Consumers, however, weren't quite as confident. The Bakersfield Consumer Sentiment Index dropped to 120, down from 125 the previous quarter. Mark Evans, interim dean of the School of Business and Public Administration and an economics professor at CSUB, characterized consumers' attitude as "ho-hum."
And if you thought the housing market was down, it is. All gauges measuring the housing market continued their downward spiral. The median housing price in both Kern County and Bakersfield was down for the third quarter in a row, housing sales were down, and new building permits were down. Adding to the gloomy housing picture, foreclosures were up, and the housing affordability index was up.

Thursday, August 09, 2007

CFC timebomb?


Countrywide news coming

Here you go:

From the WSJ.com:

Countrywide Financial Corp. faces "unprecedented disruptions" in debt and mortgage-finance markets that could hurt earnings and the company's financial condition, the Calabasas, Calif., lender said in a regulatory filing.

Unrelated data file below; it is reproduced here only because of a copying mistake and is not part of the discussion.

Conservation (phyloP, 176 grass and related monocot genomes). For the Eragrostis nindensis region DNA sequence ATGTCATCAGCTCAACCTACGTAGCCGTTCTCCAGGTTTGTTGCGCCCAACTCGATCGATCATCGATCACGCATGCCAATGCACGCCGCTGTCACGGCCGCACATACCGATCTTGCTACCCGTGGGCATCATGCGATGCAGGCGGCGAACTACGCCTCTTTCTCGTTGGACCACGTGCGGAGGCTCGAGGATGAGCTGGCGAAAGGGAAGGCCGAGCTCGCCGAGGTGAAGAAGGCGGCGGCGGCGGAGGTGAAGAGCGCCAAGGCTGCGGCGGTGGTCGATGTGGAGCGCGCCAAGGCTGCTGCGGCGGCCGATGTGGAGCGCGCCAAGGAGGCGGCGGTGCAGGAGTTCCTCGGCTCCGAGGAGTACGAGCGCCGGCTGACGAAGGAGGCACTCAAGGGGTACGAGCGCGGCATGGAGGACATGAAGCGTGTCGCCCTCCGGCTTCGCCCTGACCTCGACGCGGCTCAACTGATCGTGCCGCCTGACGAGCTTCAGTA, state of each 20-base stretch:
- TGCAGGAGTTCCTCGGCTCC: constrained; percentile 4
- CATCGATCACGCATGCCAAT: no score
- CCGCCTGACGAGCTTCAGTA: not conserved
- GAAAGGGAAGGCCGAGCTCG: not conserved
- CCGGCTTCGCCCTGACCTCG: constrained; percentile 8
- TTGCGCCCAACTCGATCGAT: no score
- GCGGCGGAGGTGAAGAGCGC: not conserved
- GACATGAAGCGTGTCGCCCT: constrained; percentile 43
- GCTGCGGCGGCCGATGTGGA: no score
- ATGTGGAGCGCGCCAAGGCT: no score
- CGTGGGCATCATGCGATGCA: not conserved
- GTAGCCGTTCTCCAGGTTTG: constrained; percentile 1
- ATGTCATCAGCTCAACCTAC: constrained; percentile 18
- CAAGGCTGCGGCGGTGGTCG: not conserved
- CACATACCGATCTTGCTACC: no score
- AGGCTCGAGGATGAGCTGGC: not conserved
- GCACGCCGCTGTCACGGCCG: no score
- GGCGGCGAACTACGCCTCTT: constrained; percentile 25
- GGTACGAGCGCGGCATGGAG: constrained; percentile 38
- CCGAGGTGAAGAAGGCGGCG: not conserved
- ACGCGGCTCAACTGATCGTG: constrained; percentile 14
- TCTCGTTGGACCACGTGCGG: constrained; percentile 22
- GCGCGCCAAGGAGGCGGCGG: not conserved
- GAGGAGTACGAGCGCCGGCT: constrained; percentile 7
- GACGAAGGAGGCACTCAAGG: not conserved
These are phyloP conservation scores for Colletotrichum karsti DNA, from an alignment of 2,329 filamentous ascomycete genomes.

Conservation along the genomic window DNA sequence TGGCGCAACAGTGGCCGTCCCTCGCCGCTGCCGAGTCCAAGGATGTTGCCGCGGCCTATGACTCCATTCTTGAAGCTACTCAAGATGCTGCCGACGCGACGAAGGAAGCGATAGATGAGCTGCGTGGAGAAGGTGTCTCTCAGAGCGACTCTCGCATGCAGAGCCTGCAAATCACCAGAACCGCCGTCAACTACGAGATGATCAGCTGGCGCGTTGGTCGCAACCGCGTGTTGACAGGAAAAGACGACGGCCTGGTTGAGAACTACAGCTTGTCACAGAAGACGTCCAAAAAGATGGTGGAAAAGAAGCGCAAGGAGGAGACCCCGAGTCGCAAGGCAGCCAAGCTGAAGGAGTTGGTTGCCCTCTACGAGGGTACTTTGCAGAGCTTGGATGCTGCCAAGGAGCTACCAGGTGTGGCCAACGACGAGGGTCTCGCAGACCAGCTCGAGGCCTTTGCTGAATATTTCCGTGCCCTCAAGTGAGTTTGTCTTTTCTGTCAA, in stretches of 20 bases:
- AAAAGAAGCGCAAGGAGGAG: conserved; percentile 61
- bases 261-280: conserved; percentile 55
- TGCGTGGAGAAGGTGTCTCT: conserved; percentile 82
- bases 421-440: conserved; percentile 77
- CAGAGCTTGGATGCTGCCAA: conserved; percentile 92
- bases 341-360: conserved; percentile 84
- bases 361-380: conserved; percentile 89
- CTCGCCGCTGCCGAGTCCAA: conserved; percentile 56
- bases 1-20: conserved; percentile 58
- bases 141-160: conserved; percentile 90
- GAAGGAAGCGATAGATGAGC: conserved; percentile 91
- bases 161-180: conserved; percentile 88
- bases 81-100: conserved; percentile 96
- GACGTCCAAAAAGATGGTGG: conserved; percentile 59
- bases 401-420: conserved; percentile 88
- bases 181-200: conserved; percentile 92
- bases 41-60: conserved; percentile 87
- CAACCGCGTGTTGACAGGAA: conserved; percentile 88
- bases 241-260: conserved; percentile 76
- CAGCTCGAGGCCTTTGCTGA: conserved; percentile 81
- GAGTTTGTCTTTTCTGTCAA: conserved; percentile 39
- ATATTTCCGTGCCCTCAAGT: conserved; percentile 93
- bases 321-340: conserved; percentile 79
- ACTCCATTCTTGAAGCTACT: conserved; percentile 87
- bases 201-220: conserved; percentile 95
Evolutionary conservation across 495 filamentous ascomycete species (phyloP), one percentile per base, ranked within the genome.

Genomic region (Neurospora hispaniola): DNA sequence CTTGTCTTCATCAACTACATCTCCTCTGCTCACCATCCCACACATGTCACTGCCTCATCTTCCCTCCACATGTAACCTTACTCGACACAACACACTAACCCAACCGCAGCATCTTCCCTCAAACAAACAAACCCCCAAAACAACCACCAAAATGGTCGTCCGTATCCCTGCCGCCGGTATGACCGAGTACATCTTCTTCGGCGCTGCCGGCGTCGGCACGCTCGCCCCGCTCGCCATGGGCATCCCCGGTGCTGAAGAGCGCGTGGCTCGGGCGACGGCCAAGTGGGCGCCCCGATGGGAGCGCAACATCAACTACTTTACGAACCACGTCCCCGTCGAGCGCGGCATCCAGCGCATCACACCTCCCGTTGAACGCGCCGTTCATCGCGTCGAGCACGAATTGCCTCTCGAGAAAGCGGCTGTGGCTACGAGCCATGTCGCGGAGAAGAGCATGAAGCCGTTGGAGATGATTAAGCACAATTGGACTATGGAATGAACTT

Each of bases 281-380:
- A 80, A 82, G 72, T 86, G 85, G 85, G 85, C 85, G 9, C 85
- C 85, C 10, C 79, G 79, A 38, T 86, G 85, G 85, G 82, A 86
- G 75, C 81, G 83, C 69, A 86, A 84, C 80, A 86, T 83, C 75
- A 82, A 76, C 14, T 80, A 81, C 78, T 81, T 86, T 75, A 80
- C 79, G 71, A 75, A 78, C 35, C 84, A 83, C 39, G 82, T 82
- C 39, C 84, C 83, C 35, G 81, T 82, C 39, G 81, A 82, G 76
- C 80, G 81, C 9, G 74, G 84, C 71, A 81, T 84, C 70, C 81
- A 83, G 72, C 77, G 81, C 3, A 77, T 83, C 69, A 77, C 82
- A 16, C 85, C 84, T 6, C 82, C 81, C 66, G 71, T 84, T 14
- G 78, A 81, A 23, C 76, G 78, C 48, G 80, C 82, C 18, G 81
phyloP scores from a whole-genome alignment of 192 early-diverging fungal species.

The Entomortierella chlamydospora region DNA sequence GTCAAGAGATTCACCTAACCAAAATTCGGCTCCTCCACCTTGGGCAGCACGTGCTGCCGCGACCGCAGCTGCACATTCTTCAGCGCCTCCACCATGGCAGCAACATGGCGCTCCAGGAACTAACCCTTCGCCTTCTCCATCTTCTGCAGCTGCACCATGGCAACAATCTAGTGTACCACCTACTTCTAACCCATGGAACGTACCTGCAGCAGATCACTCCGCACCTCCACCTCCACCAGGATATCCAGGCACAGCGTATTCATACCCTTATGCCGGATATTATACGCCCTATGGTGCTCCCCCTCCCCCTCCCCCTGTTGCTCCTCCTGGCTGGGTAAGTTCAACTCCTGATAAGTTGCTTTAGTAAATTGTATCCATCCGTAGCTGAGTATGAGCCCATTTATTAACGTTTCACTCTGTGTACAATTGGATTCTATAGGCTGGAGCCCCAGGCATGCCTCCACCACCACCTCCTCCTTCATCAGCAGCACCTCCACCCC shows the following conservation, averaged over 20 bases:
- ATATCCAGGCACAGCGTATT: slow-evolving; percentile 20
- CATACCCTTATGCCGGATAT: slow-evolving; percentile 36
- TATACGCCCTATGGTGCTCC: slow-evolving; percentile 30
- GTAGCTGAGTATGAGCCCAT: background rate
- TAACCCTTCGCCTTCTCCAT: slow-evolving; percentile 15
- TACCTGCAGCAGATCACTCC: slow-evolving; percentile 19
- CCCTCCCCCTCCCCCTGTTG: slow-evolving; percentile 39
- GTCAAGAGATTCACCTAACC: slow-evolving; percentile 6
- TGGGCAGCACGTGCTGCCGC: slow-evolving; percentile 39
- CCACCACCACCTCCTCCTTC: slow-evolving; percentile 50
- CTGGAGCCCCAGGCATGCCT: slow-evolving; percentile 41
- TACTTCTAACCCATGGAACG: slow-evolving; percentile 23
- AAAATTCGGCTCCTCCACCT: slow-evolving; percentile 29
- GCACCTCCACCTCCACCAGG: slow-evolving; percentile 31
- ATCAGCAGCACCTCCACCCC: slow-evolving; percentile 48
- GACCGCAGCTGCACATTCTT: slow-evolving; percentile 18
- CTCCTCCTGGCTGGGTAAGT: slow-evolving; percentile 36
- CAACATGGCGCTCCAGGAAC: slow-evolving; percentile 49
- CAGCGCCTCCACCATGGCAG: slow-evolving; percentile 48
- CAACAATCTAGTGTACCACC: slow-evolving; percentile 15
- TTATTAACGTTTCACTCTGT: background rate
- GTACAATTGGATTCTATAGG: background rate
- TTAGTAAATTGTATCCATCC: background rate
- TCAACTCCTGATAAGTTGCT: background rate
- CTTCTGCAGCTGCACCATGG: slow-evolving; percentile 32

The company, the largest U.S. home mortgage lender in terms of loan volume, said reduced demand from investors is prompting it to retain more of its loans rather ...

Still contained?

I recall hearing Bernake, Paulson, et al going on and on about how this issue was contained. What a load of crap.

From Bloomberg:

Aug. 9 (Bloomberg) -- U.S. stocks tumbled as subprime mortgage contagion
and hedge fund losses halted a three-day rally and sent brokerage shares to
their worst rout since 2002.

``The fear is feeding on itself,'' said Jeffrey Kleintop, who helps oversee more than $173 billion as chief market strategist at LPL Financial Services in Boston. ``It's what you don't know that seems to be taking over the market.''